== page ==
I recently read a piece published on March 30, 2016 by the siliconangle.com web site questioning whether traditional business intelligence (BI) has reached its peak. It raised a couple of interesting points. Due to the recent “flattening of consumption of business intelligence” and the consolidation of BI players (via mergers and acquisitions, for example), some analysts are proposing that this signals BI has reached its peak. In an interview by siliconangle.com with Ian Andrews, VP of Products at Pivotal, Inc., Mr. Andrews explained that this implies the industry is just shifting customers among vendors and that we may be “hitting the peak platform for data.” He argues, however, that this is not the case and that “we’re just at the beginning from a platform perspective.” He further states that consumption of data is where it’s now at, with delivering “information in context.”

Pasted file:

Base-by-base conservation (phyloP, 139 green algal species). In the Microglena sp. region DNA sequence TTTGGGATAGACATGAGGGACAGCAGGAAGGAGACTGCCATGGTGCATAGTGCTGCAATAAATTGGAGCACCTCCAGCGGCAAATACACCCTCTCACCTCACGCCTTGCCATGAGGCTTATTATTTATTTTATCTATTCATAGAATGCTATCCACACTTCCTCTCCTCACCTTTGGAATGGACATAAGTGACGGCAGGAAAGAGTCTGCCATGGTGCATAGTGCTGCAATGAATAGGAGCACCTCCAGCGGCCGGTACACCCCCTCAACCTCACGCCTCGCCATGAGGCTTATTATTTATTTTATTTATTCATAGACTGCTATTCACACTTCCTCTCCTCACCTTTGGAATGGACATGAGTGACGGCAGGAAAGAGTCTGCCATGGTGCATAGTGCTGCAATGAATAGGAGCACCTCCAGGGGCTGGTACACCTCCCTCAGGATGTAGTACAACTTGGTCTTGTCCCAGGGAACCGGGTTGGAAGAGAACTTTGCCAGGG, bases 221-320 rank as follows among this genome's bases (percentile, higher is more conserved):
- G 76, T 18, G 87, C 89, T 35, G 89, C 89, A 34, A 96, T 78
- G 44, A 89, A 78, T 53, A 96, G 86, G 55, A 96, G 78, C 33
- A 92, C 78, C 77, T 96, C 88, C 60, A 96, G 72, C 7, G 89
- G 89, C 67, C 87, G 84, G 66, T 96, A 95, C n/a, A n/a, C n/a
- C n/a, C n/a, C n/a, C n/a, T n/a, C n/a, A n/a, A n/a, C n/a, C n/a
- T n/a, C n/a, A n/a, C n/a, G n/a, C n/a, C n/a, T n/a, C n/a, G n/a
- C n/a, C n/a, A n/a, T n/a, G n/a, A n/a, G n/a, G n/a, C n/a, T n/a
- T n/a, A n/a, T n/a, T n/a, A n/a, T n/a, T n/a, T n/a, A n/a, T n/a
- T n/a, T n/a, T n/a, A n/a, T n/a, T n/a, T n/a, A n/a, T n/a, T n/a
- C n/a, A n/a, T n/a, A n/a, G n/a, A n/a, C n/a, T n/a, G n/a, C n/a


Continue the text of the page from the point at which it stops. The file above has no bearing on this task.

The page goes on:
I would agree with him that BI is shifting toward extracting the complexity out of analytics and pushing “information in context.” This means pushing out information to be consumed and used by any user in the organization, and embedding the relevant analytics into the daily applications that users use to complete daily workflow, so that business processes can be improved right when they need to be. We are shifting toward delivering the right information, right when users need it and right where they need it. Further, analytics are becoming critical to the more non-traditional stakeholders throughout the organization, switching from IT-led, system-of- record reporting to business-led analytics.
In my opinion, the recent self- service push in the analytics market has gone too far, and, while it has a role to play in the “information in context” model, it will not be the only way toward the “democratization” of analytics. Embedded BI and custom BI applications will be key components of “information in context.” The democratization of analytics will continue to be the focus in the organization, and BI has certainly not reached its peak. If anything, the opportunities for information in context are far and wide.
Click here for the full interview on siliconangle.com.